Minor Circle of Fifths: Unlocking All Twelve Minor Keys

Minor circle of fifths

We dive into the minor circle of fifths, exposing the secrets behind effortless note selection and chord construction to make you a better musician

Ever wondered how musicians and producers effortlessly hit all the right notes or seamlessly play chords that just click? Understanding the key your song calls home is your musical compass and helps you navigate building harmony and adding melodies to your track.

Think of it like a painter, readying their color palette with shades that complement and work with each other. Knowing the notes that belong to your song’s key and grasping how the key is constructed will elevate your productions and collaborations to a whole new level.

By following the steps in this article, you’ll be able to confidently head in creative directions while knowing the musical notes will always work.

Crunching Numbers and Vibrating Strings

Way back in 600 BC Ancient Greece, Pythagoras discovered that vibrating a string half the length of another would produce a pitch exactly an octave higher. Soon after, Pythagoras realized he could divide an octave into twelve distinct pitches and discovered a pattern that repeated all 12 pitches by continuously stacking notes at intervals of seven semitones, known as a fifth.

Pythagoras Circle

Fast forward to the late 17th and 18th centuries, western minds updated Pythagoras’ circle of fifths. Using it to dissect modulations in baroque music, offering valuable insights to composers and songwriters to this day.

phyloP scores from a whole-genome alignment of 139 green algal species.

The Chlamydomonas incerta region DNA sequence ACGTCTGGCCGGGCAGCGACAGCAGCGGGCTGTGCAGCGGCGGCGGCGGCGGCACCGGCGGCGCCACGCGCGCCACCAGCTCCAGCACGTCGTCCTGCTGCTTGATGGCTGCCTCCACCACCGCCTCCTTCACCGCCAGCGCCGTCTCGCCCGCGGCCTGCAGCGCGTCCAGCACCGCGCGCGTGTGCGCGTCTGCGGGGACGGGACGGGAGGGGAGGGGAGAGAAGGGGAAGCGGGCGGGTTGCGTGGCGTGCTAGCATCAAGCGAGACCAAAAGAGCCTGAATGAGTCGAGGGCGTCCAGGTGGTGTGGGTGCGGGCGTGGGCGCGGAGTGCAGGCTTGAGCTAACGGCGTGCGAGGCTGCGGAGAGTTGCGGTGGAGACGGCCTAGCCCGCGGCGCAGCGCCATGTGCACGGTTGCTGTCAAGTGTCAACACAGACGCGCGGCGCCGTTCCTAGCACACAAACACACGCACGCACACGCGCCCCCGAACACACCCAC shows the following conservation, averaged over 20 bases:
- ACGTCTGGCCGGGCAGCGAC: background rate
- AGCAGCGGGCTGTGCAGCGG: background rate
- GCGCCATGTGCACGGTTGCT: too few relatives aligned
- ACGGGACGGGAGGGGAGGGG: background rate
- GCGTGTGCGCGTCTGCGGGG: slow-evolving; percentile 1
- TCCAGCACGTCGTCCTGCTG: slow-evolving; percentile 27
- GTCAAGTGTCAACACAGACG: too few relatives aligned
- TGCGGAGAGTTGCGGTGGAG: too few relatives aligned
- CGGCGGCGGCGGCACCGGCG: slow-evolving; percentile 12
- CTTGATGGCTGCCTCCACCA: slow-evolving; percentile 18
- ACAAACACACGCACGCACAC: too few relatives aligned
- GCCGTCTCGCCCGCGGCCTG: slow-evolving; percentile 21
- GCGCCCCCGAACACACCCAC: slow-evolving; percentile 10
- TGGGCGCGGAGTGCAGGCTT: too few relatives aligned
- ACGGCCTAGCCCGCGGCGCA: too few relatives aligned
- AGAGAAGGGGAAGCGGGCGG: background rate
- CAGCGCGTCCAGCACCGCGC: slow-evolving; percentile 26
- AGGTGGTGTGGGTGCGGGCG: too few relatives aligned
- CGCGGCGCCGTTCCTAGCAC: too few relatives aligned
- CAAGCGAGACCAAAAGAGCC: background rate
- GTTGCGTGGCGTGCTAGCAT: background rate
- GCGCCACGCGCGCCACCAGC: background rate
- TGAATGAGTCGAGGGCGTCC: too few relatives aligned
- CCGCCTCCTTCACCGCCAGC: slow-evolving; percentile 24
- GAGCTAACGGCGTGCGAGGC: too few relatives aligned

Instead of drowning in a sea of accidentals by notating every note with precise sharps or flats, composers began adjusting the key signature at the beginning of a bar, signaling performers to play only the specified notes.

Constructing the Circle

Understanding the construction of the circle of fifths is essential. Instead of going all alphabetical on us, the circle moves in fifths (clockwise) and in fourths (anticlockwise).

Imagine you’re staring at a musical clock, and right at 12 o’clock, you’ve got the C major scale, a common home ground in music and simple scale with no sharps or flats. To construct the C major scale we ascend alphabetically from C to B — Voilà!

Take this concept and apply it to every point on the circle and you’ve got a major scale for each note plotted around the circle. For every step clockwise, you add a sharp to the key signature; anticlockwise, you add a flat. Sharps and flats are always introduced in a specific order – sharps in the order of F, C, G, D, A, E, B, and flats the other way around.

A sharp and a flat can denote the same note, for example a D# and an Eb. It’s like having two nicknames for a friend. So, sometimes, instead of using a sharp, you might opt for its flat counterpart. In this case, it keeps key signatures from having more than six accidental symbols as the keys become progressively sharper or flatter!

Quick Tip: To remember, use a mnemonic: F C G D A E B reversed gives you the order of flats!

Major Circle of Fifths

It’s Just a Minor Thing!

We’ve tackled major scales so far but how do you pull minor harmonic information from the circle? Well, it’s easy. Just shift each location’s root note on the circle down by a minor third, equivalent to three semitones. You’ve uncovered its relative minor scale and the circle and its harmonic content remain intact.

For instance, nudge the root note of C major down three semitone and it turns into A minor, A major becomes F# minor, and Eb major is now C minor.